During the Trump administration, Kushner helped broker $110 billion in arms sales to the Saudi government, to assist in the ruthless Saudi military intervention in Yemen, while he also provided political cover to the regime after the brutal murder of Washington Post journalist Jamal Khashoggi. The Times reported that ethics experts argue the deal “creates the appearance of potential payback for Mr. Kushner’s actions in the White House — or of a bid for future favor if Mr. Trump seeks and wins another presidential term in 2024.”

USA Today Rewrites Recent History To Scandalize Biden Family

By an eerie coincidence, USA Today also published last Sunday a profile of Valerie Biden Owens, the president’s sister, which appeared on the front page of Monday’s print edition under the headline “President's sister defends 'Joey,' Hunter.”

“Not since John F. Kennedy has a president been surrounded by such a large and close-knit clan, one that has been a source of both emotional support and political trouble for the commander in chief,” wrote the paper’s Washington bureau chief Susan Page. She further asserted, without a hint of irony, “For years, Donald Trump has hammered Joe Biden with accusations of corruption involving multimillion-dollar contracts that son Hunter and brother James won in China and Ukraine when Biden was vice president.”

Even if the Times hadn’t just published the story about Kushner’s deal with the Saudi regime, it would be simply astonishing that Page could write such dramatic statements about the perception of impropriety in the Biden family without acknowledging the well-known history of Trump’s children making millions in overseas business deals during his presidency.

Ivanka Trump and husband Jared Kushner worked in the White House with direct access to sweeping policy portfolios, and Trump’s adult sons were involved with his political campaign while also ostensibly managing his business as his proxies. And, of course, Trump himself used the presidency to routinely patronize his hotels and resorts at government expense, siphoning millions in taxpayer dollars through his properties in Florida, New Jersey, New York, Virginia, and even Scotland.

If Page wanted to tell a story about the president’s family serving as a source of “political trouble for the commander in chief,” her fixation on President Biden’s sister is a perplexing choice.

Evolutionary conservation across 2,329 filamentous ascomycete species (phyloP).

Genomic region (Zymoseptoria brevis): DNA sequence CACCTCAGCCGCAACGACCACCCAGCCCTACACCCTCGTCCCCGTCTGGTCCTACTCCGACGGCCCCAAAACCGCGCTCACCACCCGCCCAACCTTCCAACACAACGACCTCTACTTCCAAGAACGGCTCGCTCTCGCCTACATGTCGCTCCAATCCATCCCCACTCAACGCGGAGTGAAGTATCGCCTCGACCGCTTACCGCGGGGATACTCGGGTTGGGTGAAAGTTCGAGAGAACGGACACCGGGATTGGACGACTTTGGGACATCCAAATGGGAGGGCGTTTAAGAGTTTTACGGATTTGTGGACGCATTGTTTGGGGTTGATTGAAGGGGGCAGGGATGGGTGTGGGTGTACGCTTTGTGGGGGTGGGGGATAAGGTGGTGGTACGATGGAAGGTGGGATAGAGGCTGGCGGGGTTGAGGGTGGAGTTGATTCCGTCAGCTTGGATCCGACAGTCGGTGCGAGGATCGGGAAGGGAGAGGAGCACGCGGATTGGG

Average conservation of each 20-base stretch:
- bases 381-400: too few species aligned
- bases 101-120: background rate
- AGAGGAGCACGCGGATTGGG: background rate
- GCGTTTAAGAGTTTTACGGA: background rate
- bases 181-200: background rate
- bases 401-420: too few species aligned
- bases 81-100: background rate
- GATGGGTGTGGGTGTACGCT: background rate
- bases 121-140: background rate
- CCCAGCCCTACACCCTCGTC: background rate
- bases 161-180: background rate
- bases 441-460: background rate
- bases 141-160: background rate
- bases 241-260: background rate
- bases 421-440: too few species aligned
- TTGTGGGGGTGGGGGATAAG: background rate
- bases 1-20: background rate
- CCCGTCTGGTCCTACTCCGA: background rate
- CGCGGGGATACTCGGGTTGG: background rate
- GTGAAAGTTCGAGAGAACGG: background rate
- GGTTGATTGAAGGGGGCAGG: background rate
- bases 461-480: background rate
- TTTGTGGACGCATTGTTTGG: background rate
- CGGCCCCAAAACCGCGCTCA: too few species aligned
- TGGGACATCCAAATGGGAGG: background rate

In the past five days, USA Today still has not published anything in its print edition about Kushner’s deal with the Saudi government.

Washington Post Pushes Republican Talking Points About Hunter Biden

Also last Sunday, The Washington Post’s print edition ran a story about Republican accusations against Hunter Biden, titled “Unraveling the tale of Hunter Biden and $3.5 million from Russia.” The story, which first appeared online two days earlier, made the mistake of prioritizing the misleading Republican attacks over explaining the truth of the matter.

For example, after opening with two accusatory quotes from Trump and Sen. Ron Johnson (R-WI), who had every reason to launder their political smear through the press, the article waited until seven paragraphs later to actually declare, “We found no evidence that Hunter Biden was part of those transactions.” So, what exactly was the news value of reprinting these Republican lies?

Two articles the Post published in response to the Times story about Kushner’s actual deal with the Saudis could have been useful counterweights to the Republican smear campaign currently targeting the president’s son.

Post staff writer Aaron Blake wrote an article titled, “After Trump’s contentious courtship of the Saudis, $2B for Jared Kushner,” which detailed how Kushner may have secured his financial backers through political favors. Furthermore, national correspondent Philip Bump also wrote a piece titled “You say a president’s relative is part of iffy international deals?” which confronted the right-wing fixation with Hunter Biden by juxtaposing it with the seemingly obvious corruption inherent in Kushner’s investment firm.

But, unfortunately, these articles appeared only online and not in the paper’s print edition, where prime real estate was reserved for rehashing attacks on Biden.

The Wall Street Journal Hammers “Hunter’s Laptop,” But Remains Silent On Jared

The Wall Street Journal, the quasi-respectable news operation of the Murdoch media empire, has not run any articles on Kushner’s business deals. However, opinion writer Holman W. Jenkins Jr. ran a column in Thursday’s print edition titled “Media Bias and Hunter’s Laptop,” with the somewhat ironic declaration, “The press won’t claw back its credibility until it admits why it buried the story.”

In the past, the Journal’s news side actually helped to debunk Republican accusations against Joe Biden regarding his son’s business deals, during the controversy over Trump’s attempted extortion of the Ukrainian government in an effort to create political dirt against the Biden family. However, the opinion side summarily ignored it at the time.

Methodology